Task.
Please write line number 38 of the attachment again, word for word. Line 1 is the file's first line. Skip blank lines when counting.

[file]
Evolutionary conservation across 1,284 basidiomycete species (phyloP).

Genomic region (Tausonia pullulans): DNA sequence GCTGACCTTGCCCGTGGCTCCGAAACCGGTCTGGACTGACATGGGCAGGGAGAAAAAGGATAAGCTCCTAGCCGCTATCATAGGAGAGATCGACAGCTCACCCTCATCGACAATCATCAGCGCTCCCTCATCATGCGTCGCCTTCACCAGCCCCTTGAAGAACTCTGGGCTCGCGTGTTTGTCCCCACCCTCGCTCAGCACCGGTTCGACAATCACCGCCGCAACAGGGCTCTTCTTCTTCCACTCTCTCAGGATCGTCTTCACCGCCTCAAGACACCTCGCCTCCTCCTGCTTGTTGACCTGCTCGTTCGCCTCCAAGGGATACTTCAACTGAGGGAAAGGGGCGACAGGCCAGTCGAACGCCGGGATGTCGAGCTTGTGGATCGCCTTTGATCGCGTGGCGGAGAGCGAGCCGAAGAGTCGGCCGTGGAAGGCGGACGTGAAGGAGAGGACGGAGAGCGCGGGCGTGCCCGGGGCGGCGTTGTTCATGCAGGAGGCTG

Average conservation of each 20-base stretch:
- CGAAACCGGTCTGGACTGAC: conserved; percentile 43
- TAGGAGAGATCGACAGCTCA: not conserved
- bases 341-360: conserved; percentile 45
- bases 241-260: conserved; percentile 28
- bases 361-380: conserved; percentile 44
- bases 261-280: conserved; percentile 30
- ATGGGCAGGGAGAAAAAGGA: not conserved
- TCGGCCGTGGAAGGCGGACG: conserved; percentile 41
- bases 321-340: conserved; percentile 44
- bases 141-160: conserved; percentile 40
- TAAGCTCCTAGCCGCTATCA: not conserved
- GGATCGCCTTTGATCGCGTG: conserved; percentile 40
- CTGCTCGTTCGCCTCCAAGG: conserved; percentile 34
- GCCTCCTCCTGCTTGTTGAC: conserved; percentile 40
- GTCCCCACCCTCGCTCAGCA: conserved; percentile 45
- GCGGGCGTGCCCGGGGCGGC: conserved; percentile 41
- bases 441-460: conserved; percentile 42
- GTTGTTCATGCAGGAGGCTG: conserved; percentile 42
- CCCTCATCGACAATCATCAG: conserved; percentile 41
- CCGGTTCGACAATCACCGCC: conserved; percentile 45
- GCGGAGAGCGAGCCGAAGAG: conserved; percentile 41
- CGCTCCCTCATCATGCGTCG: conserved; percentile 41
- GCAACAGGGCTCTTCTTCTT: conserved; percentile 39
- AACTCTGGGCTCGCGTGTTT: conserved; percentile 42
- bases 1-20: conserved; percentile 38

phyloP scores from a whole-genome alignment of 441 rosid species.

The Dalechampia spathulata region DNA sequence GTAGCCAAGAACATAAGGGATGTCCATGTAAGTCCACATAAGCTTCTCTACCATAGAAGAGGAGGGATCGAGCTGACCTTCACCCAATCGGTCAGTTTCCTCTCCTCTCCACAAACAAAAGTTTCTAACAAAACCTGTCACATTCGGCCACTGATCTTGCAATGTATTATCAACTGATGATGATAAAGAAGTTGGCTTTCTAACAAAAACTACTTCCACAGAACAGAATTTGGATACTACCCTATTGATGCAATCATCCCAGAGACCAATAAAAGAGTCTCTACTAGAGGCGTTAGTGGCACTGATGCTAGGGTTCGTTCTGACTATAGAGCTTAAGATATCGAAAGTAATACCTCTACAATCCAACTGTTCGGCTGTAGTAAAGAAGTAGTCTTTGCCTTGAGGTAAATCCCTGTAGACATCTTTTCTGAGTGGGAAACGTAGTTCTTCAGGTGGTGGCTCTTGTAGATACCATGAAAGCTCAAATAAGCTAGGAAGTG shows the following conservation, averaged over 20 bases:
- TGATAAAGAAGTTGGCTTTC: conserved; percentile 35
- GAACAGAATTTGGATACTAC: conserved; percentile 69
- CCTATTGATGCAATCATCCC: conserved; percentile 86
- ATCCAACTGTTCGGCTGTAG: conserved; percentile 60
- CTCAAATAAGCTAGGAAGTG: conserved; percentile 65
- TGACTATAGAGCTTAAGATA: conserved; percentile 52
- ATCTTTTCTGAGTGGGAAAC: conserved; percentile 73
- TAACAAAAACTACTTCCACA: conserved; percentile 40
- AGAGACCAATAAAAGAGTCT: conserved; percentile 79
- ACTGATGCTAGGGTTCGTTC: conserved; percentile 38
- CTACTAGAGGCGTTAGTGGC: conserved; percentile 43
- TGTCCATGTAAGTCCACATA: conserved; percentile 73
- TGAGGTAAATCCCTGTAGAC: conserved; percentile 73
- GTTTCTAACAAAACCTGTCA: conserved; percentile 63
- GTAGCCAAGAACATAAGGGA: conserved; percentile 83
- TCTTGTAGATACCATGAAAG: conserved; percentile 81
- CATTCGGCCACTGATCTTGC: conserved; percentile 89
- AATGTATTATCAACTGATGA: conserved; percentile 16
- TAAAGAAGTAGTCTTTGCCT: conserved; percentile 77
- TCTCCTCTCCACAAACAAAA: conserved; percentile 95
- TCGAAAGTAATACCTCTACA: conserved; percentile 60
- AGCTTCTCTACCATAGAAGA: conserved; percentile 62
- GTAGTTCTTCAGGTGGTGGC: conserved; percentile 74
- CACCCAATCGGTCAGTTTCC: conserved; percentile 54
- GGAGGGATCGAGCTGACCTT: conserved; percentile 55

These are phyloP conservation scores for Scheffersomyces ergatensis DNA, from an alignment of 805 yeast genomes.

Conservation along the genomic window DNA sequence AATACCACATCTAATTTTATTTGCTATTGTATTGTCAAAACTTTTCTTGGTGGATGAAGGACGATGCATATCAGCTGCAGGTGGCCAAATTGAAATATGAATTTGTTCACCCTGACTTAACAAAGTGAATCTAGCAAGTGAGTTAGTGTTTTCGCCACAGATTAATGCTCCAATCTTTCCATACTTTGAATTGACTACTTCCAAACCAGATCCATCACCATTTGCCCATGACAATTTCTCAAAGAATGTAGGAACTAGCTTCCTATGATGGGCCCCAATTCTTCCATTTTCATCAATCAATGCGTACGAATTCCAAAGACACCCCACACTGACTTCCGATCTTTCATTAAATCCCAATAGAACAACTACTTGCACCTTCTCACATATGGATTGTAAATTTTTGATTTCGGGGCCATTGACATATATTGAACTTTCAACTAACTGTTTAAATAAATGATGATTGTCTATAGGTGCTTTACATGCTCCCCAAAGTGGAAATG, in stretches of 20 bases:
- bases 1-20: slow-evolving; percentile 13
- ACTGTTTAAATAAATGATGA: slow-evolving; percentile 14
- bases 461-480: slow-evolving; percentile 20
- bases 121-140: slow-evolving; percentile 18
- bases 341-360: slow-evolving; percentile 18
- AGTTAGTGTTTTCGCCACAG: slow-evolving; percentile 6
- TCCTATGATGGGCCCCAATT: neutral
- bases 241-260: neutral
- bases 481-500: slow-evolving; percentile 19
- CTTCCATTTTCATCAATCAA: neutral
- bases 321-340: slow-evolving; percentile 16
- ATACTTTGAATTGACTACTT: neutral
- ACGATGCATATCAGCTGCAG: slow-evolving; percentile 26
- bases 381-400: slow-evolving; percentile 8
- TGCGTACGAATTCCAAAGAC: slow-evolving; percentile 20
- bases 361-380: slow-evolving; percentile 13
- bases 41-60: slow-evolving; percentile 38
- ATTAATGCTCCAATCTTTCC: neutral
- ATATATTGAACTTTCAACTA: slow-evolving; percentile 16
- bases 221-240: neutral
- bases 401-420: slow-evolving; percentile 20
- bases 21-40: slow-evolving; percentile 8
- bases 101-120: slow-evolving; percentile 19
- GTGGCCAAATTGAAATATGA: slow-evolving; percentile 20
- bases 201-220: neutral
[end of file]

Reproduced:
- TAACAAAAACTACTTCCACA: conserved; percentile 40